So, this feeling: The novelist Thomas Mann noted in his diary on March 27, 1933, two months after Hitler had become German chancellor, that he had witnessed a revolution of a kind never seen before, “without underly- ing ideas, against ideas, against everything nobler, better, decent, against freedom, truth and justice.” The “common scum” had taken power, “accompanied by vast rejoicing on the part of the masses.”
A quick break while I grab another beer and take a quick call

Y’all do the same and we will come back to how people defined fascism as it was forming and why it’s got us all confused to this day!
OK not so quick, but then one does not rush a friend’s amazing news in times like these. Those things we savor.

Now back to the fascism.
So this is the thing we’ve been trying to define: people keep thinking there’s either some master plan here or no plan at all. But this era is neither of those things. Other observers knew, from the beginning, that something deeper was at stake than the happenstance ascent of thugs, and something more precise than the decay of the old moral order.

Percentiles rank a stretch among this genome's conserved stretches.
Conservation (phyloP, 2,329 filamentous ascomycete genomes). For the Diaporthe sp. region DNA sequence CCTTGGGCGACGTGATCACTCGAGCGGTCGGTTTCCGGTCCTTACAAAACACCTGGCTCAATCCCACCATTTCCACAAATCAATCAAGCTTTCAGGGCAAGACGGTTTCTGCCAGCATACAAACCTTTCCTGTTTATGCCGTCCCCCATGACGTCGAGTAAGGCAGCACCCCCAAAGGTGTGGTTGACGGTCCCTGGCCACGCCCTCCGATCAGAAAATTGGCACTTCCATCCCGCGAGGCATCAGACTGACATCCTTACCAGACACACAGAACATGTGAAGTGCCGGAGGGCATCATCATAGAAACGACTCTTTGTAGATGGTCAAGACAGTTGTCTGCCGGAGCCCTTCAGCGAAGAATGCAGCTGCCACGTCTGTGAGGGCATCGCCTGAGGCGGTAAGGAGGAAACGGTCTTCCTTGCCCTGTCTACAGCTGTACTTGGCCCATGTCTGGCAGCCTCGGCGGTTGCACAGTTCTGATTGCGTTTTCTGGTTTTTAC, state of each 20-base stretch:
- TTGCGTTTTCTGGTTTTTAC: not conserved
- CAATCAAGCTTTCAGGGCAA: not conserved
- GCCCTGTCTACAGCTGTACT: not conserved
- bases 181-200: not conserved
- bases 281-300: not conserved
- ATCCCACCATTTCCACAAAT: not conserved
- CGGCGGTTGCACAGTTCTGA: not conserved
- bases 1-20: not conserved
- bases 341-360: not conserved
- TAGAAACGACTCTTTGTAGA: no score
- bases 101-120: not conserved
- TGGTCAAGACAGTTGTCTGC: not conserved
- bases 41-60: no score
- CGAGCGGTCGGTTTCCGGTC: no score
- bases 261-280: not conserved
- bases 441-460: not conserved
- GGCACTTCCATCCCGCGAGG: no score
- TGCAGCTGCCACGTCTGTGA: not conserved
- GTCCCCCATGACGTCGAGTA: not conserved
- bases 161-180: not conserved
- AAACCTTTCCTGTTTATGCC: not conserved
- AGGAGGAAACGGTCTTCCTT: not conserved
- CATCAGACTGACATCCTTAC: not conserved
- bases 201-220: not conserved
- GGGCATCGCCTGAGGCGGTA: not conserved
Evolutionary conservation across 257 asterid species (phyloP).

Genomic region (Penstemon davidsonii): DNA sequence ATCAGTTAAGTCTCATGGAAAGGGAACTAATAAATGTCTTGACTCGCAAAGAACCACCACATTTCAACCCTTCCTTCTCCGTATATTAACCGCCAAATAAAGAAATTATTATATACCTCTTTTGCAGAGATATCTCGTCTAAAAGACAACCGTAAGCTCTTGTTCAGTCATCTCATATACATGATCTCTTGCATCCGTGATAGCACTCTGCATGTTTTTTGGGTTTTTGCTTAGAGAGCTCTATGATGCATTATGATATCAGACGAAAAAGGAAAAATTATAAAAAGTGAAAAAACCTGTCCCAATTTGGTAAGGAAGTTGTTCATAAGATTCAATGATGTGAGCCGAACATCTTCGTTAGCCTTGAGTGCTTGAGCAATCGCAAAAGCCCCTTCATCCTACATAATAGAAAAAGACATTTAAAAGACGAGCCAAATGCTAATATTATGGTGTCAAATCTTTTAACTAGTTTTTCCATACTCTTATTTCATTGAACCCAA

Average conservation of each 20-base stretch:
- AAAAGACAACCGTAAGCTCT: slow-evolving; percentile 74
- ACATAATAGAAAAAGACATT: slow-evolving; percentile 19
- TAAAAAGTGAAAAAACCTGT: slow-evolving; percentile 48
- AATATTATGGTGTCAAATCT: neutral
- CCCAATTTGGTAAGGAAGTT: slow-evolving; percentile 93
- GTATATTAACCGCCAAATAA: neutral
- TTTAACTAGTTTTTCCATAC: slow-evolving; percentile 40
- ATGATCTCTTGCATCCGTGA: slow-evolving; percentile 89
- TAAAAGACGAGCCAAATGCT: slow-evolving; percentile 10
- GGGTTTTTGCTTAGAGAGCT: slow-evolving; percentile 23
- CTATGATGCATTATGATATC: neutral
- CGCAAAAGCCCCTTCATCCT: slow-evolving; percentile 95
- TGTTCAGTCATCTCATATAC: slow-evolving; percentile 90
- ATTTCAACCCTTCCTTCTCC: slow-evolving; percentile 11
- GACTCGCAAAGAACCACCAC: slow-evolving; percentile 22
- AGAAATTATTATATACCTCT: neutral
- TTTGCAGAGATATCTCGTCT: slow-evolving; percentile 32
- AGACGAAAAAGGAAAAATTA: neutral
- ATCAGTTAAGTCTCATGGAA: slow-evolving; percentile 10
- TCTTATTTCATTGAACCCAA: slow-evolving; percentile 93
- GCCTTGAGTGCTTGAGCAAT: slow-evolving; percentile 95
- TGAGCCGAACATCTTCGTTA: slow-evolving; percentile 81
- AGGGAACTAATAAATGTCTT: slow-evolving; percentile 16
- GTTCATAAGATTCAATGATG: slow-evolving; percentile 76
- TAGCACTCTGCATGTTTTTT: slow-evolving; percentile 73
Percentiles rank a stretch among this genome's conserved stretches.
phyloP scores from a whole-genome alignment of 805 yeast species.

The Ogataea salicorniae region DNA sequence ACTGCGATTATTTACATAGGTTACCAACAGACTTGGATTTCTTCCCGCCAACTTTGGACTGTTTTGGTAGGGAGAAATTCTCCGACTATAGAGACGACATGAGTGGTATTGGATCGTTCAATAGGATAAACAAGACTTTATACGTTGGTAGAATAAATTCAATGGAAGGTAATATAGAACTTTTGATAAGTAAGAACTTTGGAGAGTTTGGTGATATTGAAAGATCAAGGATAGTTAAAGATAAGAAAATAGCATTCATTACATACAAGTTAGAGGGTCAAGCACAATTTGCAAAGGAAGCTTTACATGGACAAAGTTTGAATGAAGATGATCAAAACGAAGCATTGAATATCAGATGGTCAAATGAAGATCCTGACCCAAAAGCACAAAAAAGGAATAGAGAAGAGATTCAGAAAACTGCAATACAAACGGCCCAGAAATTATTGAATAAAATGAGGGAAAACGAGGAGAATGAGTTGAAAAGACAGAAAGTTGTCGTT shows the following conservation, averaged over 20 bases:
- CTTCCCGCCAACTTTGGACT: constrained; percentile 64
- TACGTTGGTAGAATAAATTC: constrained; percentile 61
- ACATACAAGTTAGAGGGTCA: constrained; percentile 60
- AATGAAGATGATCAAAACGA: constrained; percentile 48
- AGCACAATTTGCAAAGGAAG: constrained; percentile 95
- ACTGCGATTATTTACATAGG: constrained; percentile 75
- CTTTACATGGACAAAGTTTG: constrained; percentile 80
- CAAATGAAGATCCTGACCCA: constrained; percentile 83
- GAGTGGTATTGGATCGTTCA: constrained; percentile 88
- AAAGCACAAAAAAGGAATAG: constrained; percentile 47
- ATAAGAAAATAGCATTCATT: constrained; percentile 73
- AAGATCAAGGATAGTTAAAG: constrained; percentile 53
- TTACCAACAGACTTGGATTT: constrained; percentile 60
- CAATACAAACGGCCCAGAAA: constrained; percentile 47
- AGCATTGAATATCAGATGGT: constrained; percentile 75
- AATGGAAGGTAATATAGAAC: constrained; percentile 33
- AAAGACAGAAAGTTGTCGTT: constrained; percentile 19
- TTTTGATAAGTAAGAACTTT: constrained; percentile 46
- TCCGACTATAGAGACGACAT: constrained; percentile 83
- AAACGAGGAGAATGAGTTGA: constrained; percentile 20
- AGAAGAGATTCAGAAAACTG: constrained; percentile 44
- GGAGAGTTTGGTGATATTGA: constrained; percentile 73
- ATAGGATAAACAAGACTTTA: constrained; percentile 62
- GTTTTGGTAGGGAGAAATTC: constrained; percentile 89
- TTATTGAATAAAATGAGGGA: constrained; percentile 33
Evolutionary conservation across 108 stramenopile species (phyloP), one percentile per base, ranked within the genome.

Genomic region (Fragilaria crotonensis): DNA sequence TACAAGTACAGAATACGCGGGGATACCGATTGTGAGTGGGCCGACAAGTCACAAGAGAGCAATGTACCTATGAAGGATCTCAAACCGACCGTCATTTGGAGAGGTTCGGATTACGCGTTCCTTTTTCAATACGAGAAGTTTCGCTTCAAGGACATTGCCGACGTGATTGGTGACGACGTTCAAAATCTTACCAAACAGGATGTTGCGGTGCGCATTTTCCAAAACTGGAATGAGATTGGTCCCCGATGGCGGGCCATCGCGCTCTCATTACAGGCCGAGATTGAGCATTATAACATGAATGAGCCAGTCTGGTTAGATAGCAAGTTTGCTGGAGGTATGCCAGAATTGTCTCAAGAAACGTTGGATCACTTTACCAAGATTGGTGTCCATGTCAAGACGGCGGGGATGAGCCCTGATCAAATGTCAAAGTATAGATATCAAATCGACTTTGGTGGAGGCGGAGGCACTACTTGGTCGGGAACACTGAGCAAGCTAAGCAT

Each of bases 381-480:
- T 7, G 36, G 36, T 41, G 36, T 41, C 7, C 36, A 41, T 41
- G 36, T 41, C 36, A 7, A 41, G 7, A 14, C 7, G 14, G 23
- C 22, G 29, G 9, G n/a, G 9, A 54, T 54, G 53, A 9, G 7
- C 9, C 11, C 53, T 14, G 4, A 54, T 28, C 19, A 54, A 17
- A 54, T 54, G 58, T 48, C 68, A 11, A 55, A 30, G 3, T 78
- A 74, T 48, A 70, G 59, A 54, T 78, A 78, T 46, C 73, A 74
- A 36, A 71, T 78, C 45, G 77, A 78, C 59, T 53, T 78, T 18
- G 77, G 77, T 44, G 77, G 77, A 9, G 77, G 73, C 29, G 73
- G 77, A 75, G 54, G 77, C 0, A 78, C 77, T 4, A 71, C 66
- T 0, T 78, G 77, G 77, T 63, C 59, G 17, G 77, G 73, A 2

Oh hey, look, a decade-old book about fascism talking about how we shouldn’t focus on the authoritarian dictator at the expense of looking at society! The image of the all-powerful dictator personalizes fascism, and creates the false impression that we can understand it by scrutinizing the leader alone. This image is the last triumph of fascist propagandists. It offers an alibi to nations that tolerated fascist leaders, and diverts attention from the institutions who helped him. We need a subtler model that explores the interaction between Leader and Nation
Speaking of the political statements versus the proclivities of leaders in fascist nations: Fascists often cursed faceless cities and materialist secularism, and exalted an agrarian utopia free from the rootlessness, conflict, and immorality of urban life.45 Yet fascist leaders adored their fast cars46 and planes,47 and spread their message by dazzlingly up-to-date techniques of propaganda and stagecraft.
And here is the crux of the argument: fascism is not merely top-down. It isn’t just big splashy apples-to-apples historical comparisons.

It’s all the tiny stories we’re ignoring because they don’t involve palace intrigue. A problem with conventional images of fascism is they focus on moments of high drama in the fascist itinerary and omit everyday experience and complicity of ordinary people in the establishment and functioning of fascist regimes. Fascists could never attain power without the assent of elites—heads of state, party leaders, high officials—many of whom felt a fastidious distaste for the crudities of fascist militants.
For example, the State Department.